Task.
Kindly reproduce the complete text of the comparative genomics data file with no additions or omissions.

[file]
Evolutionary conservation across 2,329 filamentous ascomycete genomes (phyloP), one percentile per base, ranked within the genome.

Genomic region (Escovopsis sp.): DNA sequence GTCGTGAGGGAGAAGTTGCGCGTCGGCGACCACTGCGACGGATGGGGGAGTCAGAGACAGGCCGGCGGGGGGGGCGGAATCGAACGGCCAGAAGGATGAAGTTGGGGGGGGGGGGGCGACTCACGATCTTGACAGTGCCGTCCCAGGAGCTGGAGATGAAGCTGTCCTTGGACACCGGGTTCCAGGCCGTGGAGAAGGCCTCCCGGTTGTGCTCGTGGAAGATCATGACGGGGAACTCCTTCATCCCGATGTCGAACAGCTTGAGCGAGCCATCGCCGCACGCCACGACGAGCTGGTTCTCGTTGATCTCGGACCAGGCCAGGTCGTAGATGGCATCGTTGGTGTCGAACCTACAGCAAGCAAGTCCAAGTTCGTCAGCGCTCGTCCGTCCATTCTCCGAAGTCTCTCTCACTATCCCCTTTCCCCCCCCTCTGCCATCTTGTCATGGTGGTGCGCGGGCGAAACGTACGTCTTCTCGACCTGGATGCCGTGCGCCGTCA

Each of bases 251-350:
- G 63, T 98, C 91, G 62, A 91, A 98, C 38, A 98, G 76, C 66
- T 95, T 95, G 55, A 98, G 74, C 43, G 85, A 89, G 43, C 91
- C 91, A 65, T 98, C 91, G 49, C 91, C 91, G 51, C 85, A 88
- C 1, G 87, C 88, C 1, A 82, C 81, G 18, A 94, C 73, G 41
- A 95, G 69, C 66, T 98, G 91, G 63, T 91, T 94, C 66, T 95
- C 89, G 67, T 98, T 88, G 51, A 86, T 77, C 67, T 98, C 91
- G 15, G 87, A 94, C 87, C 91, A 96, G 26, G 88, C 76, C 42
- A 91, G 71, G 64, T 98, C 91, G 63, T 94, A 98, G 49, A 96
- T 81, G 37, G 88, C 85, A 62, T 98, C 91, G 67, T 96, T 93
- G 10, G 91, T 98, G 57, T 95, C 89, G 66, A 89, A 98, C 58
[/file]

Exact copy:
Evolutionary conservation across 2,329 filamentous ascomycete genomes (phyloP), one percentile per base, ranked within the genome.

Genomic region (Escovopsis sp.): DNA sequence GTCGTGAGGGAGAAGTTGCGCGTCGGCGACCACTGCGACGGATGGGGGAGTCAGAGACAGGCCGGCGGGGGGGGCGGAATCGAACGGCCAGAAGGATGAAGTTGGGGGGGGGGGGGCGACTCACGATCTTGACAGTGCCGTCCCAGGAGCTGGAGATGAAGCTGTCCTTGGACACCGGGTTCCAGGCCGTGGAGAAGGCCTCCCGGTTGTGCTCGTGGAAGATCATGACGGGGAACTCCTTCATCCCGATGTCGAACAGCTTGAGCGAGCCATCGCCGCACGCCACGACGAGCTGGTTCTCGTTGATCTCGGACCAGGCCAGGTCGTAGATGGCATCGTTGGTGTCGAACCTACAGCAAGCAAGTCCAAGTTCGTCAGCGCTCGTCCGTCCATTCTCCGAAGTCTCTCTCACTATCCCCTTTCCCCCCCCTCTGCCATCTTGTCATGGTGGTGCGCGGGCGAAACGTACGTCTTCTCGACCTGGATGCCGTGCGCCGTCA

Each of bases 251-350:
- G 63, T 98, C 91, G 62, A 91, A 98, C 38, A 98, G 76, C 66
- T 95, T 95, G 55, A 98, G 74, C 43, G 85, A 89, G 43, C 91
- C 91, A 65, T 98, C 91, G 49, C 91, C 91, G 51, C 85, A 88
- C 1, G 87, C 88, C 1, A 82, C 81, G 18, A 94, C 73, G 41
- A 95, G 69, C 66, T 98, G 91, G 63, T 91, T 94, C 66, T 95
- C 89, G 67, T 98, T 88, G 51, A 86, T 77, C 67, T 98, C 91
- G 15, G 87, A 94, C 87, C 91, A 96, G 26, G 88, C 76, C 42
- A 91, G 71, G 64, T 98, C 91, G 63, T 94, A 98, G 49, A 96
- T 81, G 37, G 88, C 85, A 62, T 98, C 91, G 67, T 96, T 93
- G 10, G 91, T 98, G 57, T 95, C 89, G 66, A 89, A 98, C 58